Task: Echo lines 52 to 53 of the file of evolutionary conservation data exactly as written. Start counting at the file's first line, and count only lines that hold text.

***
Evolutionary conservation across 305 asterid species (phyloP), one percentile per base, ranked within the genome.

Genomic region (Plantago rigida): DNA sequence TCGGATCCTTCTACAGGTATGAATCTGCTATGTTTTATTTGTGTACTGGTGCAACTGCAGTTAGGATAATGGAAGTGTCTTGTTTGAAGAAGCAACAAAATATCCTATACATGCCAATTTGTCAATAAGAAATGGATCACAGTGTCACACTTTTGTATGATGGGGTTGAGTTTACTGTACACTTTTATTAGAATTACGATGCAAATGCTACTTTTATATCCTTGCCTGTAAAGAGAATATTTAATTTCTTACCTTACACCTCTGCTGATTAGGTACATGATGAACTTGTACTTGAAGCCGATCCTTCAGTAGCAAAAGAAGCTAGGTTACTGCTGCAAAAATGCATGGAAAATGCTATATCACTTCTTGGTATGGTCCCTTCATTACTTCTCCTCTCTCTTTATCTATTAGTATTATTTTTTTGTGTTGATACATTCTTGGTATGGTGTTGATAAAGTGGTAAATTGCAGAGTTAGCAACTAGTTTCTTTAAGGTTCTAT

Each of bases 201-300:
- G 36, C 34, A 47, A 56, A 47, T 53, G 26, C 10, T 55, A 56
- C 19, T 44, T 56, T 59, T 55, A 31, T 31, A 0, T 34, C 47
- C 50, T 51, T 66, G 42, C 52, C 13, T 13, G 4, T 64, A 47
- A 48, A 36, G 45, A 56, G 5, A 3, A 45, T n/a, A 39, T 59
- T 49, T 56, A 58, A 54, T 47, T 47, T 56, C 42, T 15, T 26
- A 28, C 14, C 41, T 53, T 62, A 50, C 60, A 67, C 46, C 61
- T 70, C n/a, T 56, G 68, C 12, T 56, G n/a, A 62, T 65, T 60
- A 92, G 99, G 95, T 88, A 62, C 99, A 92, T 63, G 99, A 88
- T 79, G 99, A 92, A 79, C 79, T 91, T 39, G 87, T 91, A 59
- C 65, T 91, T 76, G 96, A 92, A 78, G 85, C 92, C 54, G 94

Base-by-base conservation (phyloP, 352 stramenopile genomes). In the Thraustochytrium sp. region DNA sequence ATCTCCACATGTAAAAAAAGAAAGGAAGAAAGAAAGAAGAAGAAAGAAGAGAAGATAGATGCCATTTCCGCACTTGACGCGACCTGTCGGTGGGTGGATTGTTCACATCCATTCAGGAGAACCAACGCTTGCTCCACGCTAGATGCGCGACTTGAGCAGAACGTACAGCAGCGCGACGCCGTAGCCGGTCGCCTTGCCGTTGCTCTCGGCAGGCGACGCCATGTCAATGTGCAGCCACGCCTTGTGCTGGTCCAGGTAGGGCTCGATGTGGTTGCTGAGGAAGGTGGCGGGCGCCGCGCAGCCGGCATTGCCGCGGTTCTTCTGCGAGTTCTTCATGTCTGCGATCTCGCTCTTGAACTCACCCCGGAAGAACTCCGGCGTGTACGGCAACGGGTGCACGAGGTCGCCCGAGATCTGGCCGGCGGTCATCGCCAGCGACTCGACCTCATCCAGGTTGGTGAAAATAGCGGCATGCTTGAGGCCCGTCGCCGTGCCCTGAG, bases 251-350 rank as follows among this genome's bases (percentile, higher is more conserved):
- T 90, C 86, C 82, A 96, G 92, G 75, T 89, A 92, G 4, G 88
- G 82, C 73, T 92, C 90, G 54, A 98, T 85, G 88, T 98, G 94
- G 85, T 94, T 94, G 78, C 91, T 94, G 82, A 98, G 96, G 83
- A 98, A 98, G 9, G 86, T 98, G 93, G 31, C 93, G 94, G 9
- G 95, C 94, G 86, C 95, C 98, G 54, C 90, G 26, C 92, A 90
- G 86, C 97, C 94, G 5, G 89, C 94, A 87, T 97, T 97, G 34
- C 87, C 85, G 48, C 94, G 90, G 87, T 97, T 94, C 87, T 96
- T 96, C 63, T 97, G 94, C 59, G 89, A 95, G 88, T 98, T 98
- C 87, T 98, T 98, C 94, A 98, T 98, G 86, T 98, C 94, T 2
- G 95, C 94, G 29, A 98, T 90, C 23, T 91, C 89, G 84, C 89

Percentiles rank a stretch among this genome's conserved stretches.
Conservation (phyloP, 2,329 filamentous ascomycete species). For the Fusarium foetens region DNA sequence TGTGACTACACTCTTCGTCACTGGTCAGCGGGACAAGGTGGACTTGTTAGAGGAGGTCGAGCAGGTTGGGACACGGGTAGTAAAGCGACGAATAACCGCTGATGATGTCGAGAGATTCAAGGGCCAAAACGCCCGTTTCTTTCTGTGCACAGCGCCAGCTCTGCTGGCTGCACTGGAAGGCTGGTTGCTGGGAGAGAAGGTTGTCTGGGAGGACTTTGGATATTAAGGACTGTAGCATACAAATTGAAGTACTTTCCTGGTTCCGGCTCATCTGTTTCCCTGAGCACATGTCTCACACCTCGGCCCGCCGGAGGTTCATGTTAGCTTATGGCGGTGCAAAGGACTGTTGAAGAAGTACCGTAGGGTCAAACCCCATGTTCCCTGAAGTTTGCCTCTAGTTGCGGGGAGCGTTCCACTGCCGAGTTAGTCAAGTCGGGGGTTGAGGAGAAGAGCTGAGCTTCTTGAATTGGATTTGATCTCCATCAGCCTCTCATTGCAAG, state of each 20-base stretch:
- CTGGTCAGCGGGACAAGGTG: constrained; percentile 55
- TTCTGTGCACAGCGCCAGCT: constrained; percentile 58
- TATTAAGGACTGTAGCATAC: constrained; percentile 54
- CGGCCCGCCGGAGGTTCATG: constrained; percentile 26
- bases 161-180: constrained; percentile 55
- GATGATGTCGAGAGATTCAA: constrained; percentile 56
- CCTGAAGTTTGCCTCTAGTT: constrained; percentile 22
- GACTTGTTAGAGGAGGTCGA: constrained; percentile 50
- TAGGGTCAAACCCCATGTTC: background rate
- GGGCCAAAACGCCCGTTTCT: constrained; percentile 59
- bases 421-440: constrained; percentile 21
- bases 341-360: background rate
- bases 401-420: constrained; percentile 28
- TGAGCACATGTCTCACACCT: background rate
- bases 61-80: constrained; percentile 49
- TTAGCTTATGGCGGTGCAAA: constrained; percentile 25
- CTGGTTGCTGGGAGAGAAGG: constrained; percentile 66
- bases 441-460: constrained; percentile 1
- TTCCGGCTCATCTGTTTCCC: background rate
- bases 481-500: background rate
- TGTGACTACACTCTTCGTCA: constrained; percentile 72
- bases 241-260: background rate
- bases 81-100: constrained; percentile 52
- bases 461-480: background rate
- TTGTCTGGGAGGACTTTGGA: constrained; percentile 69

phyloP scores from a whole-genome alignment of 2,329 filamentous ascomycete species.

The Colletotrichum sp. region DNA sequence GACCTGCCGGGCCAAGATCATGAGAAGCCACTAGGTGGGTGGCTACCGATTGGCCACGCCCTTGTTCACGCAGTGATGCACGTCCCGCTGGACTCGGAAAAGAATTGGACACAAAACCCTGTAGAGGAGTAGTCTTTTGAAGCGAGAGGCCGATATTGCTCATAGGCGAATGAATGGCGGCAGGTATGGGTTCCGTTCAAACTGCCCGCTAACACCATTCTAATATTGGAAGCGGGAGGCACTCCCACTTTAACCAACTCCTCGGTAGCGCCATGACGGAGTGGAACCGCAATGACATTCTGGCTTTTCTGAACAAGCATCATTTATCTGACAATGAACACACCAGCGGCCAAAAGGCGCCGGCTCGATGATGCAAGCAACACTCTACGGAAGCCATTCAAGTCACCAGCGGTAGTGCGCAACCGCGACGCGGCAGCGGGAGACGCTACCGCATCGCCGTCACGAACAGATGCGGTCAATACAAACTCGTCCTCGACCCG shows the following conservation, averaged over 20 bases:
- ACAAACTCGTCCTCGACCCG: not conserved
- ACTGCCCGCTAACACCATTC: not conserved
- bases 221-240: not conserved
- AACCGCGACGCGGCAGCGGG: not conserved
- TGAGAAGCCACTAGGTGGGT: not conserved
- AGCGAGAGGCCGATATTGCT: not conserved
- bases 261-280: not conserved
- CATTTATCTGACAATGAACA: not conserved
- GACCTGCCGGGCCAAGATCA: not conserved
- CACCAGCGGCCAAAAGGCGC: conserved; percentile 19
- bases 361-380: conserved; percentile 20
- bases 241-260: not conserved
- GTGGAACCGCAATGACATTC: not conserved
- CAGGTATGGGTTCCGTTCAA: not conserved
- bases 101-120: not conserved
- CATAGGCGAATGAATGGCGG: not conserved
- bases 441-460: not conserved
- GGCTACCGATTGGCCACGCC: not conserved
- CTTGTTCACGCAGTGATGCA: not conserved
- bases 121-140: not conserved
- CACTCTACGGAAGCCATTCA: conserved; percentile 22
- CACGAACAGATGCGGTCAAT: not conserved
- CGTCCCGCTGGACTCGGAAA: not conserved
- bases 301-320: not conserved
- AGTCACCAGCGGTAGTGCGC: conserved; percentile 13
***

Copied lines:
phyloP scores from a whole-genome alignment of 2,329 filamentous ascomycete species.

The Colletotrichum sp. region DNA sequence GACCTGCCGGGCCAAGATCATGAGAAGCCACTAGGTGGGTGGCTACCGATTGGCCACGCCCTTGTTCACGCAGTGATGCACGTCCCGCTGGACTCGGAAAAGAATTGGACACAAAACCCTGTAGAGGAGTAGTCTTTTGAAGCGAGAGGCCGATATTGCTCATAGGCGAATGAATGGCGGCAGGTATGGGTTCCGTTCAAACTGCCCGCTAACACCATTCTAATATTGGAAGCGGGAGGCACTCCCACTTTAACCAACTCCTCGGTAGCGCCATGACGGAGTGGAACCGCAATGACATTCTGGCTTTTCTGAACAAGCATCATTTATCTGACAATGAACACACCAGCGGCCAAAAGGCGCCGGCTCGATGATGCAAGCAACACTCTACGGAAGCCATTCAAGTCACCAGCGGTAGTGCGCAACCGCGACGCGGCAGCGGGAGACGCTACCGCATCGCCGTCACGAACAGATGCGGTCAATACAAACTCGTCCTCGACCCG shows the following conservation, averaged over 20 bases: